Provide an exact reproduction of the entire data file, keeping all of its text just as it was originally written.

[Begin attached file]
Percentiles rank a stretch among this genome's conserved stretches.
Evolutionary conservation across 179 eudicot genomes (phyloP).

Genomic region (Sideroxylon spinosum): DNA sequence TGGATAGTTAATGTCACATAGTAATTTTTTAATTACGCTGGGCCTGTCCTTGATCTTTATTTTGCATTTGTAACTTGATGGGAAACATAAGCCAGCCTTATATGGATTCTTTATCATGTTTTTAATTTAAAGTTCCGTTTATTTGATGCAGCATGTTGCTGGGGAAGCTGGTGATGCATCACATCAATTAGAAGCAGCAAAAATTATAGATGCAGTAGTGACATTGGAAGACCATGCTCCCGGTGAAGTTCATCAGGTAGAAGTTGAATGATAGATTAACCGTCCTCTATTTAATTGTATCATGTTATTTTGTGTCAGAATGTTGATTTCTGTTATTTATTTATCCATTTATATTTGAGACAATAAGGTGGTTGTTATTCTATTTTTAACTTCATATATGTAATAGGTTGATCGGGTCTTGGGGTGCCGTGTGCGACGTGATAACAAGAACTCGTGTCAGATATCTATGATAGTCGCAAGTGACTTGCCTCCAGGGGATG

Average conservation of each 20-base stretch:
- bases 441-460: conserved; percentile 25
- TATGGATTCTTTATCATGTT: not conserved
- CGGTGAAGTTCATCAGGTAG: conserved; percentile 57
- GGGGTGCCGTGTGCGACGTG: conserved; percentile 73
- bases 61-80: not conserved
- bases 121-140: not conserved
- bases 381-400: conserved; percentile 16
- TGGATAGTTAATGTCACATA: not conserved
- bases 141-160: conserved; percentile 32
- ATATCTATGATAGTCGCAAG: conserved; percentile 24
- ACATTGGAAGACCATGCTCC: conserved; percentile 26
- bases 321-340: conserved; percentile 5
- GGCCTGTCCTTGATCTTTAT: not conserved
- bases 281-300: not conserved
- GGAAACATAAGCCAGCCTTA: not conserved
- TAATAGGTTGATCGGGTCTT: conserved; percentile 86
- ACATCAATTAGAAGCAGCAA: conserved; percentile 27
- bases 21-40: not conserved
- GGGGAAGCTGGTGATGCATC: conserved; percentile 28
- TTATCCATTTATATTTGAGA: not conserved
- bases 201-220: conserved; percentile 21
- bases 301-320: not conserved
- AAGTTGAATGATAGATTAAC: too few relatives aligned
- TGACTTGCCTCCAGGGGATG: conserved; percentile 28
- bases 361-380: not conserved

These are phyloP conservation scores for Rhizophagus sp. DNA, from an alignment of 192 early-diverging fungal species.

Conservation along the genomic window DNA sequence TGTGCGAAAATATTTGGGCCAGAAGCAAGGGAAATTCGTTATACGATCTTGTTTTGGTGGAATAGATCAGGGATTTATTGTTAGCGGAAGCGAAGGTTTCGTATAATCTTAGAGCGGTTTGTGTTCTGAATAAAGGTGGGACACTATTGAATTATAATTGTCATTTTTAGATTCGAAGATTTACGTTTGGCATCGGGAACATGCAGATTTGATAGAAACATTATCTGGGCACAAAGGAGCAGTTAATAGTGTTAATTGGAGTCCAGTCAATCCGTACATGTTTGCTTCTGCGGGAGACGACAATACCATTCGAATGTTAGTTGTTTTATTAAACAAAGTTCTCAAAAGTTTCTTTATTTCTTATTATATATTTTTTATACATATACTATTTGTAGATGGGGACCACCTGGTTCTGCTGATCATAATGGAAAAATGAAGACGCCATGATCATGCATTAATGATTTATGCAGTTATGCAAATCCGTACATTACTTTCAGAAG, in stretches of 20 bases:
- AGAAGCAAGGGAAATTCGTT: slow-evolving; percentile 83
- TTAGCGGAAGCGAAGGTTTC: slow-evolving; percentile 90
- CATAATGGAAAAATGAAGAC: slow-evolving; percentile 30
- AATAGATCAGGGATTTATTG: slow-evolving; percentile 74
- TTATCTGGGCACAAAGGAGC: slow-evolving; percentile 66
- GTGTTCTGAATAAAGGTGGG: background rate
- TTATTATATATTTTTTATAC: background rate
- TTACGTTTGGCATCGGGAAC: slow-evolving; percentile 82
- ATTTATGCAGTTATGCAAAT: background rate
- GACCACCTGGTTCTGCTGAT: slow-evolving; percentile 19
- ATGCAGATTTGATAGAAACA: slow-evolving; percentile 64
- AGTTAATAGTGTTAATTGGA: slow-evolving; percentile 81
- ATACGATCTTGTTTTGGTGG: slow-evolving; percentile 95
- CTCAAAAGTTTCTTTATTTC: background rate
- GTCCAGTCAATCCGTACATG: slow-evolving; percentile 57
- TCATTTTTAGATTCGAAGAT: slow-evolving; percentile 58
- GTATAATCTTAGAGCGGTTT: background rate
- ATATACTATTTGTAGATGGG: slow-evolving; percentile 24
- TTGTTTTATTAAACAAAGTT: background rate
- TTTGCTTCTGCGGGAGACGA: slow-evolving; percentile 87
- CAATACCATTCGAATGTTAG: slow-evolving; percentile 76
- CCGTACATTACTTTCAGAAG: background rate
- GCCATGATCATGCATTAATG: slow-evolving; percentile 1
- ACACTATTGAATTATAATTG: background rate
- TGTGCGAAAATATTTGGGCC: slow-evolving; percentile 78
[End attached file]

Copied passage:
Percentiles rank a stretch among this genome's conserved stretches.
Evolutionary conservation across 179 eudicot genomes (phyloP).

Genomic region (Sideroxylon spinosum): DNA sequence TGGATAGTTAATGTCACATAGTAATTTTTTAATTACGCTGGGCCTGTCCTTGATCTTTATTTTGCATTTGTAACTTGATGGGAAACATAAGCCAGCCTTATATGGATTCTTTATCATGTTTTTAATTTAAAGTTCCGTTTATTTGATGCAGCATGTTGCTGGGGAAGCTGGTGATGCATCACATCAATTAGAAGCAGCAAAAATTATAGATGCAGTAGTGACATTGGAAGACCATGCTCCCGGTGAAGTTCATCAGGTAGAAGTTGAATGATAGATTAACCGTCCTCTATTTAATTGTATCATGTTATTTTGTGTCAGAATGTTGATTTCTGTTATTTATTTATCCATTTATATTTGAGACAATAAGGTGGTTGTTATTCTATTTTTAACTTCATATATGTAATAGGTTGATCGGGTCTTGGGGTGCCGTGTGCGACGTGATAACAAGAACTCGTGTCAGATATCTATGATAGTCGCAAGTGACTTGCCTCCAGGGGATG

Average conservation of each 20-base stretch:
- bases 441-460: conserved; percentile 25
- TATGGATTCTTTATCATGTT: not conserved
- CGGTGAAGTTCATCAGGTAG: conserved; percentile 57
- GGGGTGCCGTGTGCGACGTG: conserved; percentile 73
- bases 61-80: not conserved
- bases 121-140: not conserved
- bases 381-400: conserved; percentile 16
- TGGATAGTTAATGTCACATA: not conserved
- bases 141-160: conserved; percentile 32
- ATATCTATGATAGTCGCAAG: conserved; percentile 24
- ACATTGGAAGACCATGCTCC: conserved; percentile 26
- bases 321-340: conserved; percentile 5
- GGCCTGTCCTTGATCTTTAT: not conserved
- bases 281-300: not conserved
- GGAAACATAAGCCAGCCTTA: not conserved
- TAATAGGTTGATCGGGTCTT: conserved; percentile 86
- ACATCAATTAGAAGCAGCAA: conserved; percentile 27
- bases 21-40: not conserved
- GGGGAAGCTGGTGATGCATC: conserved; percentile 28
- TTATCCATTTATATTTGAGA: not conserved
- bases 201-220: conserved; percentile 21
- bases 301-320: not conserved
- AAGTTGAATGATAGATTAAC: too few relatives aligned
- TGACTTGCCTCCAGGGGATG: conserved; percentile 28
- bases 361-380: not conserved

These are phyloP conservation scores for Rhizophagus sp. DNA, from an alignment of 192 early-diverging fungal species.

Conservation along the genomic window DNA sequence TGTGCGAAAATATTTGGGCCAGAAGCAAGGGAAATTCGTTATACGATCTTGTTTTGGTGGAATAGATCAGGGATTTATTGTTAGCGGAAGCGAAGGTTTCGTATAATCTTAGAGCGGTTTGTGTTCTGAATAAAGGTGGGACACTATTGAATTATAATTGTCATTTTTAGATTCGAAGATTTACGTTTGGCATCGGGAACATGCAGATTTGATAGAAACATTATCTGGGCACAAAGGAGCAGTTAATAGTGTTAATTGGAGTCCAGTCAATCCGTACATGTTTGCTTCTGCGGGAGACGACAATACCATTCGAATGTTAGTTGTTTTATTAAACAAAGTTCTCAAAAGTTTCTTTATTTCTTATTATATATTTTTTATACATATACTATTTGTAGATGGGGACCACCTGGTTCTGCTGATCATAATGGAAAAATGAAGACGCCATGATCATGCATTAATGATTTATGCAGTTATGCAAATCCGTACATTACTTTCAGAAG, in stretches of 20 bases:
- AGAAGCAAGGGAAATTCGTT: slow-evolving; percentile 83
- TTAGCGGAAGCGAAGGTTTC: slow-evolving; percentile 90
- CATAATGGAAAAATGAAGAC: slow-evolving; percentile 30
- AATAGATCAGGGATTTATTG: slow-evolving; percentile 74
- TTATCTGGGCACAAAGGAGC: slow-evolving; percentile 66
- GTGTTCTGAATAAAGGTGGG: background rate
- TTATTATATATTTTTTATAC: background rate
- TTACGTTTGGCATCGGGAAC: slow-evolving; percentile 82
- ATTTATGCAGTTATGCAAAT: background rate
- GACCACCTGGTTCTGCTGAT: slow-evolving; percentile 19
- ATGCAGATTTGATAGAAACA: slow-evolving; percentile 64
- AGTTAATAGTGTTAATTGGA: slow-evolving; percentile 81
- ATACGATCTTGTTTTGGTGG: slow-evolving; percentile 95
- CTCAAAAGTTTCTTTATTTC: background rate
- GTCCAGTCAATCCGTACATG: slow-evolving; percentile 57
- TCATTTTTAGATTCGAAGAT: slow-evolving; percentile 58
- GTATAATCTTAGAGCGGTTT: background rate
- ATATACTATTTGTAGATGGG: slow-evolving; percentile 24
- TTGTTTTATTAAACAAAGTT: background rate
- TTTGCTTCTGCGGGAGACGA: slow-evolving; percentile 87
- CAATACCATTCGAATGTTAG: slow-evolving; percentile 76
- CCGTACATTACTTTCAGAAG: background rate
- GCCATGATCATGCATTAATG: slow-evolving; percentile 1
- ACACTATTGAATTATAATTG: background rate
- TGTGCGAAAATATTTGGGCC: slow-evolving; percentile 78